As a borrower’s financial condition deteriorates, it may be the case that previously-accrued interest and OID income becomes uncollectable and has “no reasonable expectation of payment.” In that case, those previously-accrued amounts are not reversed but are instead analyzed as additional bad debts owing to a lender. As a borrower’s financial condition deteriorates, once interest has become uncollectable, which is a fact-specific determination (especially for secured loans where the security may be adequate to fund principal and interest) that amounts have no reasonable expectation of payment, further interest accruals may not be required. E.g., Rev. Rul. 80-361, 1980-2 CB 164. In the case of market discount, spreads embedded in distressed debt arguably bear little resemblance to interest but instead are more similar to equity and should not be recast as interest income when, and if, realized. The IRS has suggested in criticized guidance that such an analysis would not necessarily apply to worthless OID and market discount accruals. In the current market environment, holders of distressed debt that previously accrued OID and market discount should consider whether interest treatment is appropriate despite the IRS’s stated position on this issue.
Phantom Income on Debt Exchange
The Code provides that cancellation of indebtedness is includible in gross income. When debt is restructured, cancellation of debt (“COD”) income may be triggered as a result of a deemed exchange of one debt obligation for a new debt obligation or as a result of a modification of an existing debt obligation (e.g., the partial write-off of principal that may result in a deduction to the lender may also result in COD income to the borrower).
If a modification of the terms of a debt instrument is considered to be a “significant modification” under the Treasury Regulations, then for U.S. federal income tax purposes, the unmodified debt instrument (the “original debt instrument”) is treated as if it were satisfied and reissued in exchange for a new debt instrument (the “modified debt instrument”) for an amount equal to the issue price of the modified debt instrument. In such a case, (i) the issuer of a debt instrument will realize COD income to the extent the issue price of the modified debt instrument is less than the outstanding principal amount of the original debt instrument and (ii) unless the deemed exchange is considered a tax-free recapitalization, the debt holder may recognize income, gain, or loss (which may be a capital gain or loss or ordinary income or loss, depending on the nature of the debt instrument to the holder) equal to the difference between the holder’s adjusted tax basis in the original debt instrument and the issue price of the modified debt instrument. As a surprise to many purchasers of distressed debt with embedded market discount, the significant modification rules present a risk of recognizing phantom income when debt is subsequently worked out after purchase, although, arguably, the debt holder’s expectation of repayment has not changed.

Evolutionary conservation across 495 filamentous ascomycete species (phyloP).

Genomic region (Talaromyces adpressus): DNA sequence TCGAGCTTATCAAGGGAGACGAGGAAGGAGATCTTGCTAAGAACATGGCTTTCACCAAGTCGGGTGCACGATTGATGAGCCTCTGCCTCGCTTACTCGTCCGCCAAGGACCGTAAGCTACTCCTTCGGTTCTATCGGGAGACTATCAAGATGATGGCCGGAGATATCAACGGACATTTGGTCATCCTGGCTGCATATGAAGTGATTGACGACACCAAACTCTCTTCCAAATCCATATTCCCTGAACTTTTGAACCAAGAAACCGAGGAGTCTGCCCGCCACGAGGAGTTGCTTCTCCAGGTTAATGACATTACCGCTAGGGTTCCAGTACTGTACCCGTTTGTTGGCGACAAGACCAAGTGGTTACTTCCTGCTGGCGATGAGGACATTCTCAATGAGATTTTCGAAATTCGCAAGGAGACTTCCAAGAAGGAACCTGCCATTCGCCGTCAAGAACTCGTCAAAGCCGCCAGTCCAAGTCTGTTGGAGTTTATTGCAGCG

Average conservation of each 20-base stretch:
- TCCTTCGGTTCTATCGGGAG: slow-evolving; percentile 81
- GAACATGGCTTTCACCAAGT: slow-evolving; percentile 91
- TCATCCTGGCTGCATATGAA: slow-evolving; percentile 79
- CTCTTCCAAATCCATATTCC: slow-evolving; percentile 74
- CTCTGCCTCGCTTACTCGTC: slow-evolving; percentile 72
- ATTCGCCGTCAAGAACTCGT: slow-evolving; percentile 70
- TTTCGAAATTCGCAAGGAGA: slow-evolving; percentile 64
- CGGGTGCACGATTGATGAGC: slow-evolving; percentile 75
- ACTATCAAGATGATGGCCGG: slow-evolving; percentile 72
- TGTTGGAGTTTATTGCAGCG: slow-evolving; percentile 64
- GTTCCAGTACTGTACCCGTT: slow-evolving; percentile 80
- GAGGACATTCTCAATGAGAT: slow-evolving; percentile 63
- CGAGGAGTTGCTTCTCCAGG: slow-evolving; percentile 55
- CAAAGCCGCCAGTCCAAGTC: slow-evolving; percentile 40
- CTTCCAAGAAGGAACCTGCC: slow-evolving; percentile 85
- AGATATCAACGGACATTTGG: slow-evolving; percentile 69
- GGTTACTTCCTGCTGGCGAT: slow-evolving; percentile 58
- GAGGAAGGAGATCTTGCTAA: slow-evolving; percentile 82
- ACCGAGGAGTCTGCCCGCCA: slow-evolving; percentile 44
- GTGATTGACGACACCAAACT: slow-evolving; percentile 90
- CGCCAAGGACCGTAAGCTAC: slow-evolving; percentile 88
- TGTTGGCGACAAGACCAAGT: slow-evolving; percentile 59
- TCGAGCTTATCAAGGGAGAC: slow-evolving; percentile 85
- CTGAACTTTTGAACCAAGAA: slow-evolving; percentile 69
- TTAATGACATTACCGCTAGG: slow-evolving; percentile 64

Tax-free Reorganization Qualification
As discussed above, a debt holder will generally recognize COD income if its adjusted basis in the original debt instrument is less than the issue price of the modified debt instrument. However, an actual or deemed exchange may qualify as a tax-free reorganization under Code Section 368(a)(1)(E) if (i) the issuer of the debt is a corporation and (ii) the original debt instrument and the modified debt instrument each constitute a “security” for federal income tax purposes. Unfortunately, the determination of whether a debt instrument constitutes a security is not always clear. A debt instrument with a maturity of 10 years or more is generally a security; five years or less is not; and anything in between is facts and circumstances.
ECI Considerations with Multiple Debt Modifications
Workouts of distressed loans by a foreign debt investor require careful tax planning to avoid having the foreign investor become subject to general U.S. taxation and generating income that is effectively connected with a U.S. trade or business.